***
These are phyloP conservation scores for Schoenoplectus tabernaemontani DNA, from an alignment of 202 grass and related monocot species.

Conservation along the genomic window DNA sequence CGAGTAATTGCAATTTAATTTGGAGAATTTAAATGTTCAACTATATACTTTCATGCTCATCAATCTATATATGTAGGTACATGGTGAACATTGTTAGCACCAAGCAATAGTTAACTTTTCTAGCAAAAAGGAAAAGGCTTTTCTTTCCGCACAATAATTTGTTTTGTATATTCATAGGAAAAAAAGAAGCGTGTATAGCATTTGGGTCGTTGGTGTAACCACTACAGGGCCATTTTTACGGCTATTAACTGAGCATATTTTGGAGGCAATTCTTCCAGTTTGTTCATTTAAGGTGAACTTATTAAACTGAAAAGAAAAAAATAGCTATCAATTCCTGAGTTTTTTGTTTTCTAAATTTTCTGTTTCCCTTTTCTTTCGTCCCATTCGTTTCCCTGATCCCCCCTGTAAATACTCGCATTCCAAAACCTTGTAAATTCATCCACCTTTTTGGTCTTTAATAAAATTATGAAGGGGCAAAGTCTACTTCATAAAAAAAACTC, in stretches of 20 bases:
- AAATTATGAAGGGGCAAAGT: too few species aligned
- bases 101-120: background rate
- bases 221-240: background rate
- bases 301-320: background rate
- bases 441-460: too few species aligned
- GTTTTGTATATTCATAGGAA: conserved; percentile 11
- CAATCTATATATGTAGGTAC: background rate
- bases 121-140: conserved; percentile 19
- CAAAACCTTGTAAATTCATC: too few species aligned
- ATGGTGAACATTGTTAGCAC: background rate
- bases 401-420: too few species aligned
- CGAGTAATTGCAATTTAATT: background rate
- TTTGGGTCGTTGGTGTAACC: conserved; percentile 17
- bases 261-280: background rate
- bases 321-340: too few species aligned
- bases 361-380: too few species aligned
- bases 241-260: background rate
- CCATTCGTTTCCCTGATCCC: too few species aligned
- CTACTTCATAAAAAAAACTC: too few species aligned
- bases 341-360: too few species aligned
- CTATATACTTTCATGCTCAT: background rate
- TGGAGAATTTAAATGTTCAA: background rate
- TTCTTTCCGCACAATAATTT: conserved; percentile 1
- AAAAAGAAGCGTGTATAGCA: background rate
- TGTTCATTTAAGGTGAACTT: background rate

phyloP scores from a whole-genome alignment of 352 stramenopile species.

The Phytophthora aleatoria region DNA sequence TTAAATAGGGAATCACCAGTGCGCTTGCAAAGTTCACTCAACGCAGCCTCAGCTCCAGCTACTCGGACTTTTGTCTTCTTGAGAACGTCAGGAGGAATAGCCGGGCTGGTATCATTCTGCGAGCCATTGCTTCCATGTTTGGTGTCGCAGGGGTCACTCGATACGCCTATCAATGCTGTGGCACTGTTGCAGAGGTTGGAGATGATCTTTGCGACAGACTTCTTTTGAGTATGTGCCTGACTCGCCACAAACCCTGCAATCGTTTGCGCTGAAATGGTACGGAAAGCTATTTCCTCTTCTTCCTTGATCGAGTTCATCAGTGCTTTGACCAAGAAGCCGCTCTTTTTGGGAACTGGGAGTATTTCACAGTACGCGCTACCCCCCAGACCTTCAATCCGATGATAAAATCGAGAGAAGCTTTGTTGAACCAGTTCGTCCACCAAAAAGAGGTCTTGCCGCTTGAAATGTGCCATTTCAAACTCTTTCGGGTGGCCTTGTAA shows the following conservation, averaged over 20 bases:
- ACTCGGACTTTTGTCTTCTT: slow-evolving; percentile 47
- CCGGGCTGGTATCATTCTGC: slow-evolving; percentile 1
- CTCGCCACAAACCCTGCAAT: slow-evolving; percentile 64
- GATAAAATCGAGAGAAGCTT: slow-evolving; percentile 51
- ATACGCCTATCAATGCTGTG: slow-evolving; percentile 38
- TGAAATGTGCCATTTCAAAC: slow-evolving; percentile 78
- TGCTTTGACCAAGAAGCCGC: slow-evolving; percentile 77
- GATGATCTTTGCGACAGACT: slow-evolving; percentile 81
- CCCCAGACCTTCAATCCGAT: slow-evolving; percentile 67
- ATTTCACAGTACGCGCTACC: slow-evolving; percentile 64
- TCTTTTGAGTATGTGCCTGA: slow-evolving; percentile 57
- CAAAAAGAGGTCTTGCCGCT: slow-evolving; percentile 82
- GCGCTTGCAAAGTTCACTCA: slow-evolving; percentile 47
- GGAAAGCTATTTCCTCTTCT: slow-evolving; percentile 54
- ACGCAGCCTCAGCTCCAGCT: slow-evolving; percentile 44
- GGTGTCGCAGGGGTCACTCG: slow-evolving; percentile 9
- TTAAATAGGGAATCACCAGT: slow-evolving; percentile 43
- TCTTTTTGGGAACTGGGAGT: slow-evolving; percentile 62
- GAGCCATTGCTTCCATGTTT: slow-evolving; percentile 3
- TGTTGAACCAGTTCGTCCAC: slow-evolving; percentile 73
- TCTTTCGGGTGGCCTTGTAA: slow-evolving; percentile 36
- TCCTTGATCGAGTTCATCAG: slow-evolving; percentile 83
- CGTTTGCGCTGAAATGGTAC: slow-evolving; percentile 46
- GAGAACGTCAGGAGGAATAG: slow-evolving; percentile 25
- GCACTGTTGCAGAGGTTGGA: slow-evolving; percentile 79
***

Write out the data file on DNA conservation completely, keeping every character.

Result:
These are phyloP conservation scores for Schoenoplectus tabernaemontani DNA, from an alignment of 202 grass and related monocot species.

Conservation along the genomic window DNA sequence CGAGTAATTGCAATTTAATTTGGAGAATTTAAATGTTCAACTATATACTTTCATGCTCATCAATCTATATATGTAGGTACATGGTGAACATTGTTAGCACCAAGCAATAGTTAACTTTTCTAGCAAAAAGGAAAAGGCTTTTCTTTCCGCACAATAATTTGTTTTGTATATTCATAGGAAAAAAAGAAGCGTGTATAGCATTTGGGTCGTTGGTGTAACCACTACAGGGCCATTTTTACGGCTATTAACTGAGCATATTTTGGAGGCAATTCTTCCAGTTTGTTCATTTAAGGTGAACTTATTAAACTGAAAAGAAAAAAATAGCTATCAATTCCTGAGTTTTTTGTTTTCTAAATTTTCTGTTTCCCTTTTCTTTCGTCCCATTCGTTTCCCTGATCCCCCCTGTAAATACTCGCATTCCAAAACCTTGTAAATTCATCCACCTTTTTGGTCTTTAATAAAATTATGAAGGGGCAAAGTCTACTTCATAAAAAAAACTC, in stretches of 20 bases:
- AAATTATGAAGGGGCAAAGT: too few species aligned
- bases 101-120: background rate
- bases 221-240: background rate
- bases 301-320: background rate
- bases 441-460: too few species aligned
- GTTTTGTATATTCATAGGAA: conserved; percentile 11
- CAATCTATATATGTAGGTAC: background rate
- bases 121-140: conserved; percentile 19
- CAAAACCTTGTAAATTCATC: too few species aligned
- ATGGTGAACATTGTTAGCAC: background rate
- bases 401-420: too few species aligned
- CGAGTAATTGCAATTTAATT: background rate
- TTTGGGTCGTTGGTGTAACC: conserved; percentile 17
- bases 261-280: background rate
- bases 321-340: too few species aligned
- bases 361-380: too few species aligned
- bases 241-260: background rate
- CCATTCGTTTCCCTGATCCC: too few species aligned
- CTACTTCATAAAAAAAACTC: too few species aligned
- bases 341-360: too few species aligned
- CTATATACTTTCATGCTCAT: background rate
- TGGAGAATTTAAATGTTCAA: background rate
- TTCTTTCCGCACAATAATTT: conserved; percentile 1
- AAAAAGAAGCGTGTATAGCA: background rate
- TGTTCATTTAAGGTGAACTT: background rate

phyloP scores from a whole-genome alignment of 352 stramenopile species.

The Phytophthora aleatoria region DNA sequence TTAAATAGGGAATCACCAGTGCGCTTGCAAAGTTCACTCAACGCAGCCTCAGCTCCAGCTACTCGGACTTTTGTCTTCTTGAGAACGTCAGGAGGAATAGCCGGGCTGGTATCATTCTGCGAGCCATTGCTTCCATGTTTGGTGTCGCAGGGGTCACTCGATACGCCTATCAATGCTGTGGCACTGTTGCAGAGGTTGGAGATGATCTTTGCGACAGACTTCTTTTGAGTATGTGCCTGACTCGCCACAAACCCTGCAATCGTTTGCGCTGAAATGGTACGGAAAGCTATTTCCTCTTCTTCCTTGATCGAGTTCATCAGTGCTTTGACCAAGAAGCCGCTCTTTTTGGGAACTGGGAGTATTTCACAGTACGCGCTACCCCCCAGACCTTCAATCCGATGATAAAATCGAGAGAAGCTTTGTTGAACCAGTTCGTCCACCAAAAAGAGGTCTTGCCGCTTGAAATGTGCCATTTCAAACTCTTTCGGGTGGCCTTGTAA shows the following conservation, averaged over 20 bases:
- ACTCGGACTTTTGTCTTCTT: slow-evolving; percentile 47
- CCGGGCTGGTATCATTCTGC: slow-evolving; percentile 1
- CTCGCCACAAACCCTGCAAT: slow-evolving; percentile 64
- GATAAAATCGAGAGAAGCTT: slow-evolving; percentile 51
- ATACGCCTATCAATGCTGTG: slow-evolving; percentile 38
- TGAAATGTGCCATTTCAAAC: slow-evolving; percentile 78
- TGCTTTGACCAAGAAGCCGC: slow-evolving; percentile 77
- GATGATCTTTGCGACAGACT: slow-evolving; percentile 81
- CCCCAGACCTTCAATCCGAT: slow-evolving; percentile 67
- ATTTCACAGTACGCGCTACC: slow-evolving; percentile 64
- TCTTTTGAGTATGTGCCTGA: slow-evolving; percentile 57
- CAAAAAGAGGTCTTGCCGCT: slow-evolving; percentile 82
- GCGCTTGCAAAGTTCACTCA: slow-evolving; percentile 47
- GGAAAGCTATTTCCTCTTCT: slow-evolving; percentile 54
- ACGCAGCCTCAGCTCCAGCT: slow-evolving; percentile 44
- GGTGTCGCAGGGGTCACTCG: slow-evolving; percentile 9
- TTAAATAGGGAATCACCAGT: slow-evolving; percentile 43
- TCTTTTTGGGAACTGGGAGT: slow-evolving; percentile 62
- GAGCCATTGCTTCCATGTTT: slow-evolving; percentile 3
- TGTTGAACCAGTTCGTCCAC: slow-evolving; percentile 73
- TCTTTCGGGTGGCCTTGTAA: slow-evolving; percentile 36
- TCCTTGATCGAGTTCATCAG: slow-evolving; percentile 83
- CGTTTGCGCTGAAATGGTAC: slow-evolving; percentile 46
- GAGAACGTCAGGAGGAATAG: slow-evolving; percentile 25
- GCACTGTTGCAGAGGTTGGA: slow-evolving; percentile 79